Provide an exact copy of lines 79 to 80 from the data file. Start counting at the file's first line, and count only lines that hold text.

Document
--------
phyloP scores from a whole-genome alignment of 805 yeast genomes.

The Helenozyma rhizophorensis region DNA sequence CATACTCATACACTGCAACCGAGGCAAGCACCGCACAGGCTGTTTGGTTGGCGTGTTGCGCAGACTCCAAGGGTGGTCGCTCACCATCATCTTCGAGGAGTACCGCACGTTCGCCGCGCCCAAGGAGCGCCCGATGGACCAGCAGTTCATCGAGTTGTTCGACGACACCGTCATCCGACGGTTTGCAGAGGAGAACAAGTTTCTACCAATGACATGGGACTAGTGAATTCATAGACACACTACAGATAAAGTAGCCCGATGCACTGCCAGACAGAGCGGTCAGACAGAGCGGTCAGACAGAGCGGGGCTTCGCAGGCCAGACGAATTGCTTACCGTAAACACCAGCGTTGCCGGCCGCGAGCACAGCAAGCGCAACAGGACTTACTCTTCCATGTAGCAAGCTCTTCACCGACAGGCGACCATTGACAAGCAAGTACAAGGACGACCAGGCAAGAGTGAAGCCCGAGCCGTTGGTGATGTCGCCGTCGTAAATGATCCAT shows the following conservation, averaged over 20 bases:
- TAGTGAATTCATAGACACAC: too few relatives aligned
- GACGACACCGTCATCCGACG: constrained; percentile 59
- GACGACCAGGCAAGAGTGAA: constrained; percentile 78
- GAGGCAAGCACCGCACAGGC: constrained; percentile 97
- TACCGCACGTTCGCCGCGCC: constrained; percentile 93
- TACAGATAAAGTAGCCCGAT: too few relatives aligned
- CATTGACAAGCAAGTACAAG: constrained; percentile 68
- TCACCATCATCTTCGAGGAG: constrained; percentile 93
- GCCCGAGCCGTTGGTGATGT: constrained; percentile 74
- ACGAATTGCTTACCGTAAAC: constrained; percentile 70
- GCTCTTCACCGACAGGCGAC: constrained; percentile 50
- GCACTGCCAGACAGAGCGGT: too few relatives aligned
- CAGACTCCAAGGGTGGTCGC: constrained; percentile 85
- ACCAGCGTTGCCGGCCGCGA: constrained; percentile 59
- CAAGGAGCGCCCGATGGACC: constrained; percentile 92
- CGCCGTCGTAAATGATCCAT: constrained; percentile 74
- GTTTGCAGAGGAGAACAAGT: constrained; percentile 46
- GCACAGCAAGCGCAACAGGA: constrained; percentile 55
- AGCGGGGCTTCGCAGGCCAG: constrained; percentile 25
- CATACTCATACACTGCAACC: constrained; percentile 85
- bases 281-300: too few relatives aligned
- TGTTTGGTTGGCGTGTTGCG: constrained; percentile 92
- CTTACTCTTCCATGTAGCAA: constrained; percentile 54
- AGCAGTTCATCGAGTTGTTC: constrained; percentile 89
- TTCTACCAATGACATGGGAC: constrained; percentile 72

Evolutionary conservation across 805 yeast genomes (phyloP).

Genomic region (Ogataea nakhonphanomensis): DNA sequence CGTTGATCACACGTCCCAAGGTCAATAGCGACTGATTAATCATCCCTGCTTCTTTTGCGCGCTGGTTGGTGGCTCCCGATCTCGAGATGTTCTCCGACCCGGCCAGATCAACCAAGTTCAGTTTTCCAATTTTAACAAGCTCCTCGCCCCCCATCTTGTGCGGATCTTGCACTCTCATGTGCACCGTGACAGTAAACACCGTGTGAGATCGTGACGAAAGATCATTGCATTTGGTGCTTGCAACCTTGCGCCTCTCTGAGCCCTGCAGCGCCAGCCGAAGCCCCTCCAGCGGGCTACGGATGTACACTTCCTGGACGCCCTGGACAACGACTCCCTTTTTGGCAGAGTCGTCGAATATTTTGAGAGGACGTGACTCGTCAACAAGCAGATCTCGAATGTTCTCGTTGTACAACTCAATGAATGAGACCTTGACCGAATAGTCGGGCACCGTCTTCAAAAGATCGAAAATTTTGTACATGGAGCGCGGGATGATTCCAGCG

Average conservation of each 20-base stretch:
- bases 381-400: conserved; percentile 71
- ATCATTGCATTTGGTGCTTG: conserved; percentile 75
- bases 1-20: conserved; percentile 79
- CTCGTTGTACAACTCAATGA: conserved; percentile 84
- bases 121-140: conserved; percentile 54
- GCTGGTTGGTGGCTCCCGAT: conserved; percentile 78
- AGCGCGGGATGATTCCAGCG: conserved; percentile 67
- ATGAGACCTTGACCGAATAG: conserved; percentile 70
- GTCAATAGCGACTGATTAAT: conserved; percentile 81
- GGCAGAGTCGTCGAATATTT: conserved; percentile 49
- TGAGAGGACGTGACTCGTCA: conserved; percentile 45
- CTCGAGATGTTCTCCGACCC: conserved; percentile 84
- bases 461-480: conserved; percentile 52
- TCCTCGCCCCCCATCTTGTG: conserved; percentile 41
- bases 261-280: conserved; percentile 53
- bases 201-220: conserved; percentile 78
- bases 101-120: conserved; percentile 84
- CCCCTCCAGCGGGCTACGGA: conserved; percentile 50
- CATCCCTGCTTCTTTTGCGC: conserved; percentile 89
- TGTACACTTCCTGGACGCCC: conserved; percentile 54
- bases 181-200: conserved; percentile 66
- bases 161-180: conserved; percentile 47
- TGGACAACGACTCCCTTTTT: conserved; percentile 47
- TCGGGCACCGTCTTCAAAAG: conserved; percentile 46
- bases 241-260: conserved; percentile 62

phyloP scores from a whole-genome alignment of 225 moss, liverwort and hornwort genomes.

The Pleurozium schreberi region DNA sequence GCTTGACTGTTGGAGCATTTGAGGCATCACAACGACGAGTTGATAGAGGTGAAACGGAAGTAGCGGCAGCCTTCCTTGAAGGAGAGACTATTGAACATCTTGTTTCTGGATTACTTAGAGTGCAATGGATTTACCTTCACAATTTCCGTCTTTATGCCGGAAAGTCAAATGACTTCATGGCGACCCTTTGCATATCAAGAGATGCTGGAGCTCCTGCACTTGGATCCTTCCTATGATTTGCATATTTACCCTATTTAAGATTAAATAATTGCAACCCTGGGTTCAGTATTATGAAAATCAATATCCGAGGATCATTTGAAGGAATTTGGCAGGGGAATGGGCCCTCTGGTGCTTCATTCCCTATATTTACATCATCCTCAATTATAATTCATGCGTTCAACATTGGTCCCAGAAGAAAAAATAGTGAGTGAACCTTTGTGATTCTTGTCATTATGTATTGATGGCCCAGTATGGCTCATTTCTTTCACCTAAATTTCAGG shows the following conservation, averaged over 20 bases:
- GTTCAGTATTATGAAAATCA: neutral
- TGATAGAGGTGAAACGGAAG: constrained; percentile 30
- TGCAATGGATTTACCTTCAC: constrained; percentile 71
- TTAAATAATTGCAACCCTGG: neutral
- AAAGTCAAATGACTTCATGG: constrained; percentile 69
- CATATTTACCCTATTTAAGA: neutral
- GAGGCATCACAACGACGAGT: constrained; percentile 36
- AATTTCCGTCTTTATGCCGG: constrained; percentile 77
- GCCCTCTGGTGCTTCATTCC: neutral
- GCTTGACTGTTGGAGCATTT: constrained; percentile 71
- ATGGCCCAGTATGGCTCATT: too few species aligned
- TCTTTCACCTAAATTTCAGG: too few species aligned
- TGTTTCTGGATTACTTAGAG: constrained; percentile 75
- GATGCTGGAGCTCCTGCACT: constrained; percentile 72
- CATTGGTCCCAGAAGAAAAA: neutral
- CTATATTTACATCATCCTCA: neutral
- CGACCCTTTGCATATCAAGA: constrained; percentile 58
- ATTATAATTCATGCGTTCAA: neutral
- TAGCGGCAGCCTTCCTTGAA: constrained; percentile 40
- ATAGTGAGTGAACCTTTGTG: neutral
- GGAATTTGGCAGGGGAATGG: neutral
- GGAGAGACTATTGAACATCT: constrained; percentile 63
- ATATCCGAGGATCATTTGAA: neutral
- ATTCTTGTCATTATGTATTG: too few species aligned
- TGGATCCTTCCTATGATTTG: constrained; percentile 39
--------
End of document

- GGAGAGACTATTGAACATCT: constrained; percentile 63
- ATATCCGAGGATCATTTGAA: neutral